'Non-census caste count nonsense'

Experts slam enumeration that does not consider socio-economic conditions

Socio-economic parameters are crucial for any policy intervention measures on reservation structure in a state like Karnataka, for there have been arguments and counter-arguments, political or otherwise, that only a section of communities have been cornering all the reservation benefits in educational institutions and government employment.

“Policy intervention like revisiting the reservation structure is possible when socio-economic status is considered. Otherwise, the data compiled will remain a headcount,” says former chairman of Karnataka Backward Classes Commission C S Dwarakanath.

True picture

The census data, however, he said will reveal the true picture on the size of various communities. “Over the years, communities in the state have been inflating their numbers for reservation benefits. We will get an exact count”, he said.

Caste been always been politicised in Karnataka. Even though the last caste census was conducted in 1931, successive governments and backward classes commissions have recommended inclusion of different communities in the reservation list. For instance, in 1951, as few as 18 castes were classified as backward classes and it rose to 165 in 1959.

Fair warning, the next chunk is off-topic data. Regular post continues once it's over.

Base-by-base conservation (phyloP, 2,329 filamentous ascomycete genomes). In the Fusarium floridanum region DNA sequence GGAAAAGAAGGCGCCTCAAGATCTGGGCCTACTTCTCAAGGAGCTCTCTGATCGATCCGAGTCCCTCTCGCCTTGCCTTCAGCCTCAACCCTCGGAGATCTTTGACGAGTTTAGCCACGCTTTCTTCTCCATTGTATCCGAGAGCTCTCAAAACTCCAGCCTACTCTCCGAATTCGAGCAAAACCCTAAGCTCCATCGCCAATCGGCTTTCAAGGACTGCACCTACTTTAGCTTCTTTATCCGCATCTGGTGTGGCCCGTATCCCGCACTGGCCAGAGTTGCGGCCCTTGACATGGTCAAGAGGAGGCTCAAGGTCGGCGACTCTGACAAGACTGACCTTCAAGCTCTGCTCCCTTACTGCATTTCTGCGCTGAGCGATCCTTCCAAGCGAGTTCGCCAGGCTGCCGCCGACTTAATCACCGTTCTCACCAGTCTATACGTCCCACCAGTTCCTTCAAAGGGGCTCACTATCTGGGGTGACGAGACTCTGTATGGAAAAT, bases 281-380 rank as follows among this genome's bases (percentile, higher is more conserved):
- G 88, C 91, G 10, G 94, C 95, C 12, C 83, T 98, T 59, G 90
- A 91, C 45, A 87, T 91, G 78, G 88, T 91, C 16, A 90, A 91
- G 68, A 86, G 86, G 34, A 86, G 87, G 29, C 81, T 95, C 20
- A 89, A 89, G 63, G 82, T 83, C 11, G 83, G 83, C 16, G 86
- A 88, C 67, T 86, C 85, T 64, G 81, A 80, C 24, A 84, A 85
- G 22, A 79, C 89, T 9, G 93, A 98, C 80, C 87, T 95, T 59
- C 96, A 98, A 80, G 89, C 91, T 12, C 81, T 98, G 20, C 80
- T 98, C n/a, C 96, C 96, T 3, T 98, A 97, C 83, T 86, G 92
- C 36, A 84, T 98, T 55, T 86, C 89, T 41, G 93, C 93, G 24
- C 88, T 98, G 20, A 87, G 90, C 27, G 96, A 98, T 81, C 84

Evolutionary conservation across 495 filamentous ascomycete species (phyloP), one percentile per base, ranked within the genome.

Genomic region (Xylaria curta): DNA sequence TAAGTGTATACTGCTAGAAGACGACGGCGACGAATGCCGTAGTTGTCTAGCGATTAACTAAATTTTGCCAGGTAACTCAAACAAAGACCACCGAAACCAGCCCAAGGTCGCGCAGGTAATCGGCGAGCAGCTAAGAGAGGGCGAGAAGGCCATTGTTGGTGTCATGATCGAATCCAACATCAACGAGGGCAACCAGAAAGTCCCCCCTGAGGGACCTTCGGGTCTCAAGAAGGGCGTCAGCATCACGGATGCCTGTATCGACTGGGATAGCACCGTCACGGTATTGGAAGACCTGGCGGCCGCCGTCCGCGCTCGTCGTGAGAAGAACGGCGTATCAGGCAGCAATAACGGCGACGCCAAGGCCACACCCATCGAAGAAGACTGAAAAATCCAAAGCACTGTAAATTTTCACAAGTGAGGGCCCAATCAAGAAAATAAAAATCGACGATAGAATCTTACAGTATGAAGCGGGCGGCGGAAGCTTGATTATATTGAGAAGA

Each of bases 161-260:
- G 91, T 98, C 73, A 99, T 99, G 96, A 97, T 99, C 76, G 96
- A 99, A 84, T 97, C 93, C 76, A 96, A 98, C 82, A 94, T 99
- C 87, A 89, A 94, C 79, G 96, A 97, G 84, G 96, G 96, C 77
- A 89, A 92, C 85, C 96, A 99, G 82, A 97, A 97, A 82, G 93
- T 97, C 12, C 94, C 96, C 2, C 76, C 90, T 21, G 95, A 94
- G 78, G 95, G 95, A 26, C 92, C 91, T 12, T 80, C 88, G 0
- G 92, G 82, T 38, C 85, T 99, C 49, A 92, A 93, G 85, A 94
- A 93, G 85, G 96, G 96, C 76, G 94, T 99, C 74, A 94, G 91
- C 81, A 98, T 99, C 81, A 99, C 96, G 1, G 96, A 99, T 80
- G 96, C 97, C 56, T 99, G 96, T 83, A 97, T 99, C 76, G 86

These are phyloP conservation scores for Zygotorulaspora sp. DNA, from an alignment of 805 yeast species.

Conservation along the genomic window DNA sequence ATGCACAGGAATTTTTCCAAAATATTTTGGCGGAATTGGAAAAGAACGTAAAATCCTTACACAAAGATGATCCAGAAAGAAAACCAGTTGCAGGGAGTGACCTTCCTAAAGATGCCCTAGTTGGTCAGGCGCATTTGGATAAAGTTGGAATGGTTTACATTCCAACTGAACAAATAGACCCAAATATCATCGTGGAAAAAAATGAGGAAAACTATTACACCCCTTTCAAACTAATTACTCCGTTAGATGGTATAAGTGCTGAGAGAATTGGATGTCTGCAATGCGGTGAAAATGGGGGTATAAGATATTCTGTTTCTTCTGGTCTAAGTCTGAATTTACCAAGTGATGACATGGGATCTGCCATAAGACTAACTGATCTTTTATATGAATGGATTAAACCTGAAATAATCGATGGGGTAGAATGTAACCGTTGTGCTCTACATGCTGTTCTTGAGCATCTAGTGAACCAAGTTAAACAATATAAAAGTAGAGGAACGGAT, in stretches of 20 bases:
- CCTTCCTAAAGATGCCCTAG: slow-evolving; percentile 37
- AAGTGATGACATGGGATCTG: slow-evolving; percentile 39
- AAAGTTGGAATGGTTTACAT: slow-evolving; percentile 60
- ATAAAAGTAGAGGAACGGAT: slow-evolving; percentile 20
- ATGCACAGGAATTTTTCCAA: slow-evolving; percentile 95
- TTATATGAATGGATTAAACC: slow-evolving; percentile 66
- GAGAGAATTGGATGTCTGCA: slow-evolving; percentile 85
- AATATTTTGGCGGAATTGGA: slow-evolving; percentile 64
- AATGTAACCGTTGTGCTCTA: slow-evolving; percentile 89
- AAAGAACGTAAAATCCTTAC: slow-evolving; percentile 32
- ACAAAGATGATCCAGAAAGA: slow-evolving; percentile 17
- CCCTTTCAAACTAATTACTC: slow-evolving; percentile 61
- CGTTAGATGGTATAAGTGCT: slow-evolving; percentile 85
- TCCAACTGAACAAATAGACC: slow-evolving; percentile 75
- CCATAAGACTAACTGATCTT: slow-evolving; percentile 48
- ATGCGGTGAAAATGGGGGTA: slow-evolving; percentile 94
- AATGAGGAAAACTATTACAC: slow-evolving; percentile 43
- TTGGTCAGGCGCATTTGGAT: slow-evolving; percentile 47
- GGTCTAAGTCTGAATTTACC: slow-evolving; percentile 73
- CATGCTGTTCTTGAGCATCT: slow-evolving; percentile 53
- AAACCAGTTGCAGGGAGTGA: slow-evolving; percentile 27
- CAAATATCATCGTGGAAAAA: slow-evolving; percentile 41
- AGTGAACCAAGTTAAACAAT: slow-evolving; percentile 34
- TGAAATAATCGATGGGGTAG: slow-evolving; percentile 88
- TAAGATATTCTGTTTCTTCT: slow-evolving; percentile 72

The Devaraj Urs government dropped Lingayats from the backward classes list on  the recommendations of the backward classes commission headed by L G Havanur. The commission recommended Kuruba and Agasa communities got a reservation of 10 per cent. During the tenure of Ramakrishna Hegde, the T Venkataswamy commission recommended dropping Vokkaligas from the backward list. However, the community was later included again due to political compulsions.

‘Eye wash’

Constitutional expert and former chairman of the Backward Classes Commission Ravi Verma Kumar said the very purpose of holding the caste census is defeated if socio-economic data is not collected.

“It’s mere eye wash. I condemn the decision of the central government to separate caste census from population census. What is gained by caste census is lost by separating it from population census”, Kumar said. Socio-economic parameters like literacy, income, land holding, of communities will not be reflected in the data, he said.

Prof S Japhet, director, Centre for the Study of Social Exclusion and Inclusive Policy, National Law School of India University, feels that the caste census need to clubbed along with the population census in February next year. “We would be wasting Rs 2,000 crore by holding a separate caste census, when it could have been held along with population census”, he said.

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